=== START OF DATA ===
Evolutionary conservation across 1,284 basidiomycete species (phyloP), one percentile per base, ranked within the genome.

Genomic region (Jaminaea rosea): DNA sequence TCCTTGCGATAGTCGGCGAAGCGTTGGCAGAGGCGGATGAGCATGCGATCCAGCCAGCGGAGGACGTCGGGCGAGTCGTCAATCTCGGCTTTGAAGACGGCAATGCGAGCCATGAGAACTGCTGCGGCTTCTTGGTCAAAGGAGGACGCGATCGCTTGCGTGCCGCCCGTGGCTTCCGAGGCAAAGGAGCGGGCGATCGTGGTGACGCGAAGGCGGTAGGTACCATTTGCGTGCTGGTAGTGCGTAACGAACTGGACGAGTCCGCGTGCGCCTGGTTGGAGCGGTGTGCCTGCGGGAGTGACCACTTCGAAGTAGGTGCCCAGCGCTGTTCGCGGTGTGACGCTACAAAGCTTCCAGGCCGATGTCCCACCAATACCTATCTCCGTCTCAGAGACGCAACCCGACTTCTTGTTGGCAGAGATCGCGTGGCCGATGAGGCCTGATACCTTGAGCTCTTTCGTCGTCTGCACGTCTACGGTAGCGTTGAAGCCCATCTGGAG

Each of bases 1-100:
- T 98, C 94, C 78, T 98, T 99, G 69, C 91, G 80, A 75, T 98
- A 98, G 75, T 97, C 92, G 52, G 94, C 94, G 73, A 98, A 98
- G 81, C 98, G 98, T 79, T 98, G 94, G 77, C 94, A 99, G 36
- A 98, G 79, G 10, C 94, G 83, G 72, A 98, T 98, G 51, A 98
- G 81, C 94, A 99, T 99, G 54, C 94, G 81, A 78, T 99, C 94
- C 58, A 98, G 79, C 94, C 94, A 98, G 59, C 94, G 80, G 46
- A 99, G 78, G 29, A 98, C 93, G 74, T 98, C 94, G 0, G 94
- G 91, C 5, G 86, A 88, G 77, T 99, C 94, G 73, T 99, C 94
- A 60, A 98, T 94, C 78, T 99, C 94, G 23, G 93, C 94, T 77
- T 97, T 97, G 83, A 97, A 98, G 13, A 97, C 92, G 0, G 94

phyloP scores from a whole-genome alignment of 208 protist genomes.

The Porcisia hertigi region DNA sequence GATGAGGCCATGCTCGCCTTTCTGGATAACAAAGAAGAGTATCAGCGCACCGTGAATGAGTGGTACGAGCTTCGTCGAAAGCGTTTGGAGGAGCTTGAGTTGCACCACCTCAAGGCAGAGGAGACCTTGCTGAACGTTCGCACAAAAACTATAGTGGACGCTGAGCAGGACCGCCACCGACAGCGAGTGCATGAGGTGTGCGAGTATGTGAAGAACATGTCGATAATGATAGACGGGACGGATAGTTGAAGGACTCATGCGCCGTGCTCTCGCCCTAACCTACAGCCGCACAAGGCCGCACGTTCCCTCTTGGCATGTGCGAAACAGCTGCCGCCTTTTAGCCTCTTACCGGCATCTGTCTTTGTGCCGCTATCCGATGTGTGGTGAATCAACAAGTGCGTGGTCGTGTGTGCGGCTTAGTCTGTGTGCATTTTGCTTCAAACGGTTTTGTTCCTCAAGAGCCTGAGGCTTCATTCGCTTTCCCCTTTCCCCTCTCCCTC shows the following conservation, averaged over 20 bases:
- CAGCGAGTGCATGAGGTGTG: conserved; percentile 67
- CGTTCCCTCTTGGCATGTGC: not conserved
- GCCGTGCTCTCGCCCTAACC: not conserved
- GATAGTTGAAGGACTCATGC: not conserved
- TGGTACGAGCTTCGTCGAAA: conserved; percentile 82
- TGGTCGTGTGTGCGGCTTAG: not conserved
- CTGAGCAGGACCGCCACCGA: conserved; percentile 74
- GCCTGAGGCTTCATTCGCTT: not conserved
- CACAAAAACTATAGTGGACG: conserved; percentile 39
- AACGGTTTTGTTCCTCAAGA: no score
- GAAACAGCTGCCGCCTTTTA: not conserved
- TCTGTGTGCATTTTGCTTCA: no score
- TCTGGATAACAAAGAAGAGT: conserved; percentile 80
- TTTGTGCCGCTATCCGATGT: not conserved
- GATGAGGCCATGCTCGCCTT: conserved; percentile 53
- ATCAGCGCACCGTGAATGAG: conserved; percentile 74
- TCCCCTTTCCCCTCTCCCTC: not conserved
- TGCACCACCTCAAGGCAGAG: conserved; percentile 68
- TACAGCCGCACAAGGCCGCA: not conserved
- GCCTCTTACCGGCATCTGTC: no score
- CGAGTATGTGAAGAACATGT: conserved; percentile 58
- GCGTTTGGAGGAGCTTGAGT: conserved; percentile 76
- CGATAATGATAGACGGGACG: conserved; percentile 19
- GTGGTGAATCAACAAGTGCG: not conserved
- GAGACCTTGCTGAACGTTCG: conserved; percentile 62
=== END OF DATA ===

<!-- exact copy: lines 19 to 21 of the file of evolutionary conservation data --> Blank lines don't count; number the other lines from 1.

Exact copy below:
- GATAGTTGAAGGACTCATGC: not conserved
- TGGTACGAGCTTCGTCGAAA: conserved; percentile 82
- TGGTCGTGTGTGCGGCTTAG: not conserved